6. Mary’s right; I look forward to reading The High Castle when it comes out. The rest of your talk was a lot of fun, too. And if I ever am writing an amoral character who needs to die horribly, I know what I’ll name him…

    It was great to meet you, and I hope the rest of your tour goes well!

  7. The whole event was a lot of fun. Great crowd, great author, lots of entertaining conversation.

  8. Oregon’s beautiful, isn’t it? This summer will mark my third time there, and each visit makes it harder to leave. :)

  9. The supposedly unedited first chapter of The High Castle carries on John’s trademark style of uber-entertaining first chapters. What I found especially pleasing was that his reading voice is pretty much exactly the same as how his writing voice comes across to me. Which is probably just a means to diagnose myself with some sort of mental short circuit, but whatever.

    It was also really great to have John take my somewhat-snarky questions in stride and turn them into fun talking points. Although I must confess that my favourite part was coughing at an opportunely ironic instant, and making John perform a moment of defensive interpretive dance while the crowd chuckled.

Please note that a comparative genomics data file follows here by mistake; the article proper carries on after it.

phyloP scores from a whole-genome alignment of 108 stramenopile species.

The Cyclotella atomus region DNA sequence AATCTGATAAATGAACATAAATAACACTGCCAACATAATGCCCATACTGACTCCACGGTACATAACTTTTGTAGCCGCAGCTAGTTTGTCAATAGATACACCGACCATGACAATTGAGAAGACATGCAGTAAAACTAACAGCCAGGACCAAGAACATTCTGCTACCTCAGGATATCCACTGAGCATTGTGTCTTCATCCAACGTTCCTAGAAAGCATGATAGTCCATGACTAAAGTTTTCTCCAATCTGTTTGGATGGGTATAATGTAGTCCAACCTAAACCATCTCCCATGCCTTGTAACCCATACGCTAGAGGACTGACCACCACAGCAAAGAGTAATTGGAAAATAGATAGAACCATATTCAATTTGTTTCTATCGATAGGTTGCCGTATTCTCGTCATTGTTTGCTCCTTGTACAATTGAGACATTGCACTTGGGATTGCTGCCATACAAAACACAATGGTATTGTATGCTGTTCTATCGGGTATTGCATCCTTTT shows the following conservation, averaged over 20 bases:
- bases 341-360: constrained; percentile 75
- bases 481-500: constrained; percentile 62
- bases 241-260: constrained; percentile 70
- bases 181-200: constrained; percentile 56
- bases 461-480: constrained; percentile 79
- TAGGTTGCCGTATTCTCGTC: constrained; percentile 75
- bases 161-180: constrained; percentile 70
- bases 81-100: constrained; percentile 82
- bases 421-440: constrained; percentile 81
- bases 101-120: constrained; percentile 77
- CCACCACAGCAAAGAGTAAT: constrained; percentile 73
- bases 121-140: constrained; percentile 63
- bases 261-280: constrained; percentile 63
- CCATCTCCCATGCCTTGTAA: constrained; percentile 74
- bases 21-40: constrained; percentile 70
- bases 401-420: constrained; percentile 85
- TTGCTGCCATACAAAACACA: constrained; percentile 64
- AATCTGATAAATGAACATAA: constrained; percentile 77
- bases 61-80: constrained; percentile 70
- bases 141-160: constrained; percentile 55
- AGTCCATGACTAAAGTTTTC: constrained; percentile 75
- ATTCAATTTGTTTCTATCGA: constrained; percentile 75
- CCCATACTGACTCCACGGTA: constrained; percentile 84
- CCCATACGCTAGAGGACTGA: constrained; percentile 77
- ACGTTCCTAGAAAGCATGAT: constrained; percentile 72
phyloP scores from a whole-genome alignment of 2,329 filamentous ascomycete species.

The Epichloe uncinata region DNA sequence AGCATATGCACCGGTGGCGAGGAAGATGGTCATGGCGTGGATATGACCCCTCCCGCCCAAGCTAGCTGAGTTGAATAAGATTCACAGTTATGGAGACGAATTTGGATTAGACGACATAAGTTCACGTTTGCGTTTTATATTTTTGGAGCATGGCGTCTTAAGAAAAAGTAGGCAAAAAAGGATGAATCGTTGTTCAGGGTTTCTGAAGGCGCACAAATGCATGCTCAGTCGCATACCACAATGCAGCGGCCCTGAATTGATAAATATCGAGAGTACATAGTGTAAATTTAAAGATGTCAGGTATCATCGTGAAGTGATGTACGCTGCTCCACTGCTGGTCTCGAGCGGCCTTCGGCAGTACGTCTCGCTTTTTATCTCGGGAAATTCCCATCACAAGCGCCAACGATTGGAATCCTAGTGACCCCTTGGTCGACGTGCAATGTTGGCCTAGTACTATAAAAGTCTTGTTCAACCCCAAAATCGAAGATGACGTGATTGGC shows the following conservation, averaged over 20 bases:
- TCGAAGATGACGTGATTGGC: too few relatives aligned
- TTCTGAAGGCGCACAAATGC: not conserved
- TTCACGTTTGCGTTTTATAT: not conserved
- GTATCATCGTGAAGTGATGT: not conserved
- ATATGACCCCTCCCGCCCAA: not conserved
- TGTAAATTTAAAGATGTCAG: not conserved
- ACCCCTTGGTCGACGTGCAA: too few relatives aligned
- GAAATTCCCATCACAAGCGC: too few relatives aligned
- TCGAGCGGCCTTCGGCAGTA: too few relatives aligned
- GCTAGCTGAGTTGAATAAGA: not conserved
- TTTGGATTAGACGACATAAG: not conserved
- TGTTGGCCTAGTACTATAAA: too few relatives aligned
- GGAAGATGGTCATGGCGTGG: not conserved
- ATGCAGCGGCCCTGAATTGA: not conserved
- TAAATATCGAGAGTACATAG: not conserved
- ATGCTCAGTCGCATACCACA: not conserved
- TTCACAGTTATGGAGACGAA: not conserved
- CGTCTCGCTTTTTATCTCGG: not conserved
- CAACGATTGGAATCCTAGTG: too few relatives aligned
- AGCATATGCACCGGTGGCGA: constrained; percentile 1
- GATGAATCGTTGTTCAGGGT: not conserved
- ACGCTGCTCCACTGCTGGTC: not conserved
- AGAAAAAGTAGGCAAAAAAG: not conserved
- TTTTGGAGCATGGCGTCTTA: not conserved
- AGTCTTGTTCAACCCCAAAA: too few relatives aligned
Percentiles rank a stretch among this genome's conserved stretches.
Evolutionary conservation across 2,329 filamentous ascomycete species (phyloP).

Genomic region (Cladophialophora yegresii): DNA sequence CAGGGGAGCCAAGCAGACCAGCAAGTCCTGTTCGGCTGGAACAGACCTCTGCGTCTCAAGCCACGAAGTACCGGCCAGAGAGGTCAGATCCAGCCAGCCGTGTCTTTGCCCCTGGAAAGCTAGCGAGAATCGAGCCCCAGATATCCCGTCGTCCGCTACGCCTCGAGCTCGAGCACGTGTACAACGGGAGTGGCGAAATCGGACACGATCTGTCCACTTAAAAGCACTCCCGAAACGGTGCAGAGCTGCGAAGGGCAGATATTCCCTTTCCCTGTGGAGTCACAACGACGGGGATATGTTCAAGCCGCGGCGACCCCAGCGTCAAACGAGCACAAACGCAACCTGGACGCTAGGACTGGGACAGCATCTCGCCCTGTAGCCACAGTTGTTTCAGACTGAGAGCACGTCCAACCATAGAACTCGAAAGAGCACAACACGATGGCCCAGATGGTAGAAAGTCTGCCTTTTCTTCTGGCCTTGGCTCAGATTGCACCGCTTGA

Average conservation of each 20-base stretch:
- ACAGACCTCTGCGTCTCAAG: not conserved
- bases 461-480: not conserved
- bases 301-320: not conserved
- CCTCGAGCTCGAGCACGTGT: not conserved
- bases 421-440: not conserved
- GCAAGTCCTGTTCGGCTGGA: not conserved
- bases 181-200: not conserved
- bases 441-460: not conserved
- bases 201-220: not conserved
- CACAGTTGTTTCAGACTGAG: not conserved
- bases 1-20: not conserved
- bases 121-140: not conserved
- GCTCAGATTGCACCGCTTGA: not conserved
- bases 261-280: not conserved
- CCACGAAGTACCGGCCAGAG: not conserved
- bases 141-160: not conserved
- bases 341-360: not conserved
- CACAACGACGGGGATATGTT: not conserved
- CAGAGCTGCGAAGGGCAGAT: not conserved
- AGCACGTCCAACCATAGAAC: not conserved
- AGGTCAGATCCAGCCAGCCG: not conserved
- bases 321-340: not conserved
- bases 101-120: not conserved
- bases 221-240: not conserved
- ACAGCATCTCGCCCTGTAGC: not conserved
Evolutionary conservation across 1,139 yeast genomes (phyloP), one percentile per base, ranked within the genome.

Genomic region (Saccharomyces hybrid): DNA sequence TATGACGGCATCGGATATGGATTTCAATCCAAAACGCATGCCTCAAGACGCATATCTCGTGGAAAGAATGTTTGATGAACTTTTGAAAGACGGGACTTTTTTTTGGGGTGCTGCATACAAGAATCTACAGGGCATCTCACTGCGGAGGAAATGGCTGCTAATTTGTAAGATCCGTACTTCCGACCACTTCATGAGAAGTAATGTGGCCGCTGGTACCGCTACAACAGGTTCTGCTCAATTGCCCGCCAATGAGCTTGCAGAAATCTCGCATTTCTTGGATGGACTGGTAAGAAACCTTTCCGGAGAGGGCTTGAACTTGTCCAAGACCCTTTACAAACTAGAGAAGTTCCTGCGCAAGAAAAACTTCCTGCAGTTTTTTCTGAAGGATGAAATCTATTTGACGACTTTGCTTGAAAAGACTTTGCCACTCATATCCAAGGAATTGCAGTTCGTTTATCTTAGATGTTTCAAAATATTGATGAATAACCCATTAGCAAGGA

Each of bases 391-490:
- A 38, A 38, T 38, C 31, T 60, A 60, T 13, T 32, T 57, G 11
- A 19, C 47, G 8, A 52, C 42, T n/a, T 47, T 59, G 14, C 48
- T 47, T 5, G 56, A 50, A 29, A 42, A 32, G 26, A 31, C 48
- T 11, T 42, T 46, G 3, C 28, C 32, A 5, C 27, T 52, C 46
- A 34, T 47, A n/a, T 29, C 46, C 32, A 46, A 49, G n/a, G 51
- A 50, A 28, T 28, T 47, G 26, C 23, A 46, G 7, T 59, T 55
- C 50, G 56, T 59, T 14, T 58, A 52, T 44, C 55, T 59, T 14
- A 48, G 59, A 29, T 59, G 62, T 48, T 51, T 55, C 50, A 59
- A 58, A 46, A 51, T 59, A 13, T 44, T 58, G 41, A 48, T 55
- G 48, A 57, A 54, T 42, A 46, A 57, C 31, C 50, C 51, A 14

Seriously, though, if you’re ever back in Oregon with more spare time, John, I’d like to apply to be on the list of strangers who get to ply you conversationally with beverages. It was a pleasure to meet you.

  10. Now if you could have just have included Vancouver BC on your book tour I would have driven down to see you. After all, it’s only 800 miles…